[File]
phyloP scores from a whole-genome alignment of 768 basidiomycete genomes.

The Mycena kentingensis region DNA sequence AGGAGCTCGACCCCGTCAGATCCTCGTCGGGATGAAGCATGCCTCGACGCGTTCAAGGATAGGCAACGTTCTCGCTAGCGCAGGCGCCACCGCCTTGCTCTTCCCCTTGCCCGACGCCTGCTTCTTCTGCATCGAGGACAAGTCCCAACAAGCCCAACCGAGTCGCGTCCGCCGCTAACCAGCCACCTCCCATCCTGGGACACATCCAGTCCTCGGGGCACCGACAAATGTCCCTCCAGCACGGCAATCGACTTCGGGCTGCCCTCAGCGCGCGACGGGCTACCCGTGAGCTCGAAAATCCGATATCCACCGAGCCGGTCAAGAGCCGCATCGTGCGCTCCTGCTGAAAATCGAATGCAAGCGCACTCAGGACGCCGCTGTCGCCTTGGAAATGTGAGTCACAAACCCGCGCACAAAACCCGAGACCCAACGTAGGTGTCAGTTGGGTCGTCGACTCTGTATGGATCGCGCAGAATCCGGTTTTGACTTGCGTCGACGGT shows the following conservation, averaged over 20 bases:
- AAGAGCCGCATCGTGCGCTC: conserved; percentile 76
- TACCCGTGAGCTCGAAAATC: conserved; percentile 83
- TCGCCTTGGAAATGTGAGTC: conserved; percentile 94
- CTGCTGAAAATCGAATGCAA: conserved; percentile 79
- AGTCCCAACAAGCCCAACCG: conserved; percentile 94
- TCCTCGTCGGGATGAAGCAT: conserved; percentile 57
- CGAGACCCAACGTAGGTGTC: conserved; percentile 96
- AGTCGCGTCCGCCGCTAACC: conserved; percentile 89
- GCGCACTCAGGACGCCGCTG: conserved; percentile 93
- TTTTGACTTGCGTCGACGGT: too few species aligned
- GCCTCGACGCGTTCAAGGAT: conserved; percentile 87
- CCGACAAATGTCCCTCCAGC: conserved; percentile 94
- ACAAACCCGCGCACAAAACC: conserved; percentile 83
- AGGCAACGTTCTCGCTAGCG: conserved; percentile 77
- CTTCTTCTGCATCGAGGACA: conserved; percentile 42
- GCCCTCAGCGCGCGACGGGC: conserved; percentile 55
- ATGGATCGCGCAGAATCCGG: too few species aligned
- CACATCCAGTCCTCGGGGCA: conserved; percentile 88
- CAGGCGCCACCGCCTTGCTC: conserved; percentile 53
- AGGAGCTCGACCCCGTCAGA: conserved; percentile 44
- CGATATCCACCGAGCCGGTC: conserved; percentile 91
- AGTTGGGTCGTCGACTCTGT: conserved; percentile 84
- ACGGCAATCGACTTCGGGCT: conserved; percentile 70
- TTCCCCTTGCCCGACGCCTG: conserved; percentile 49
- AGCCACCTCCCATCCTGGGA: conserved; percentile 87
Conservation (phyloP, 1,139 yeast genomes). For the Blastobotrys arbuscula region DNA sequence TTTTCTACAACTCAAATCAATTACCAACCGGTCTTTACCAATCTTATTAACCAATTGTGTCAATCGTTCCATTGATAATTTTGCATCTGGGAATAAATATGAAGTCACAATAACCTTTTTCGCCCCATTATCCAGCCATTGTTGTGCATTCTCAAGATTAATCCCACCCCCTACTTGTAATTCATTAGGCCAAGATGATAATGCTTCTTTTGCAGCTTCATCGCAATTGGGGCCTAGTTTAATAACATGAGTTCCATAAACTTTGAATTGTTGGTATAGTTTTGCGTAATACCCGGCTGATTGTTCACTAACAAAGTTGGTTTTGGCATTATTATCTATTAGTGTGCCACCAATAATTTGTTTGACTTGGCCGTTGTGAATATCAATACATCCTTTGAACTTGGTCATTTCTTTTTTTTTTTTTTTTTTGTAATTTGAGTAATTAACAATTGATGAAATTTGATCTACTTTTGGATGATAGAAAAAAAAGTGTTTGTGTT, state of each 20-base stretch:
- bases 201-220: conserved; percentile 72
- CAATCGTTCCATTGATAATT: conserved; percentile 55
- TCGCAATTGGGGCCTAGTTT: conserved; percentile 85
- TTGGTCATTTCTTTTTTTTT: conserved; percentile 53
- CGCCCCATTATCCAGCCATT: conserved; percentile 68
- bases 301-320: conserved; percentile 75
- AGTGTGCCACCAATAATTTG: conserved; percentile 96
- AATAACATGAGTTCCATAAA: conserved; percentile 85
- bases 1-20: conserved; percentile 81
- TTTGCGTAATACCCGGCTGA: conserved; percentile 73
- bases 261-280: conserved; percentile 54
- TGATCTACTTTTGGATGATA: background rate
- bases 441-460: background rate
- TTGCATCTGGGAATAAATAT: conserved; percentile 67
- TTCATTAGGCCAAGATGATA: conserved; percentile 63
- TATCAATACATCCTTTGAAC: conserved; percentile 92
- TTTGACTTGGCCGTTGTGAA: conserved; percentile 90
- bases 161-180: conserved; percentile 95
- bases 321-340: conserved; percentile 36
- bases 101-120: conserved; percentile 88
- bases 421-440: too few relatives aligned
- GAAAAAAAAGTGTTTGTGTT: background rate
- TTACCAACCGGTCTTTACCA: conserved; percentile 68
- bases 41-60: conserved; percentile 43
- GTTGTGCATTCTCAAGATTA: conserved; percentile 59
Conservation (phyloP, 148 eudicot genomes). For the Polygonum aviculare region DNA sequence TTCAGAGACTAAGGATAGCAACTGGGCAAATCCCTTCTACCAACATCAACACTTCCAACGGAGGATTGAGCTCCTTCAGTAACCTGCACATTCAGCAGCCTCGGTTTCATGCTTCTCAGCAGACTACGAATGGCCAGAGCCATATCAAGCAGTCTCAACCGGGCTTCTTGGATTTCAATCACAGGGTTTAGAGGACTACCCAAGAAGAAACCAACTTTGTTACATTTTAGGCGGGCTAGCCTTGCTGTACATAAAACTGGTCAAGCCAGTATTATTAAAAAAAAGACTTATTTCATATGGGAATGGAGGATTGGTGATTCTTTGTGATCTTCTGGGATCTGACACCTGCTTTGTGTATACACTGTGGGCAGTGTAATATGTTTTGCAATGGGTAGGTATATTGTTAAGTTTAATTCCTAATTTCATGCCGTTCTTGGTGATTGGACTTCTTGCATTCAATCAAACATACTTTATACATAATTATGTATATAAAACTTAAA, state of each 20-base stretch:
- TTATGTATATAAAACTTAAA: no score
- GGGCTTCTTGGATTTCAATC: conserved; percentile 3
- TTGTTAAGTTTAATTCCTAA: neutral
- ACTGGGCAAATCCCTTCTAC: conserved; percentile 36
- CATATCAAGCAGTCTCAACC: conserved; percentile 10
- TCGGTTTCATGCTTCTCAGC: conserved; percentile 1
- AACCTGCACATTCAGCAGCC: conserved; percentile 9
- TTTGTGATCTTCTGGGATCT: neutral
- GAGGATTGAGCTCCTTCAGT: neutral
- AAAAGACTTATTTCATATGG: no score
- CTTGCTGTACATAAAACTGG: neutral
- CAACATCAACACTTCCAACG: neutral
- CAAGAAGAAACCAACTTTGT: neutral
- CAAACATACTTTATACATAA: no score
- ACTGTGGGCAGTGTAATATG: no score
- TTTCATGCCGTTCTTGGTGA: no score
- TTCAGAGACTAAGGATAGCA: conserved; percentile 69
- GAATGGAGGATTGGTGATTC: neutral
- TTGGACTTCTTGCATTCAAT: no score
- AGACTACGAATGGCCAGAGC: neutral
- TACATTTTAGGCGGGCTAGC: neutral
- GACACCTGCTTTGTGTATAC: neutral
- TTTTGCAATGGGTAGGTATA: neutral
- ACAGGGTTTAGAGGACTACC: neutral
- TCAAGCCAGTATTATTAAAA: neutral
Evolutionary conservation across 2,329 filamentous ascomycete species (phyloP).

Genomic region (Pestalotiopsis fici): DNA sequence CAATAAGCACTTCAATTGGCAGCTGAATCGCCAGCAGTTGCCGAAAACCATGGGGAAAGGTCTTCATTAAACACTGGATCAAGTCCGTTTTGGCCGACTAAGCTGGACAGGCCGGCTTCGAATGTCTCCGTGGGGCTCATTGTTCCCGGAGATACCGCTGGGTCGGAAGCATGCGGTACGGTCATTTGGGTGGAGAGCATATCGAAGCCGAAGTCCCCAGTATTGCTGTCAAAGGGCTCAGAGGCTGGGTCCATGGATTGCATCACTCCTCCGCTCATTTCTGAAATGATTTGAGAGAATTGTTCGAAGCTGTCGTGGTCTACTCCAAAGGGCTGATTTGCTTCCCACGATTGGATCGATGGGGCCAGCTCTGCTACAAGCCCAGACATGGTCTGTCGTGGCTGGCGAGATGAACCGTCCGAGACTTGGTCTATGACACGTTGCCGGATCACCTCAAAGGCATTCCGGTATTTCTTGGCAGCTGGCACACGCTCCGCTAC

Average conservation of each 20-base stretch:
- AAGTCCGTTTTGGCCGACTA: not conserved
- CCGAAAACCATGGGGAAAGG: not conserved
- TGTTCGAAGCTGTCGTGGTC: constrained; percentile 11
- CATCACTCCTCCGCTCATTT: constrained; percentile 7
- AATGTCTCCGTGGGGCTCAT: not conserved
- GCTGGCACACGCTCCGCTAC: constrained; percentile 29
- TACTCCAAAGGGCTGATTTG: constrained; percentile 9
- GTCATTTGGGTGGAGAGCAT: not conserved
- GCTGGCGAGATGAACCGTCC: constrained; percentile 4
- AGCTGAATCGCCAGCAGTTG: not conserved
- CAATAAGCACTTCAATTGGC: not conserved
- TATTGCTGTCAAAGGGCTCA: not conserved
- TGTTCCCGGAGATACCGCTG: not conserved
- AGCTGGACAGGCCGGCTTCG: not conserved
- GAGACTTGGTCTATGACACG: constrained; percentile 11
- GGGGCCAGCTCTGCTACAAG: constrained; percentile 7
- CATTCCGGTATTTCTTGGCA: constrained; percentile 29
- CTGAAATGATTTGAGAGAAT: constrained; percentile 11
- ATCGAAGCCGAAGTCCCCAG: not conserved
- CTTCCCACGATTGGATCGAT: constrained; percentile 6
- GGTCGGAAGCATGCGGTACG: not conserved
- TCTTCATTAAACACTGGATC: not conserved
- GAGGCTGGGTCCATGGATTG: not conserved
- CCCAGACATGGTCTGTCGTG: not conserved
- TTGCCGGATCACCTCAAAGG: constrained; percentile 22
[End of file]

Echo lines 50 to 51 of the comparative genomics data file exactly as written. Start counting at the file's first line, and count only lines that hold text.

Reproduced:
- GAAAAAAAAGTGTTTGTGTT: background rate
- TTACCAACCGGTCTTTACCA: conserved; percentile 68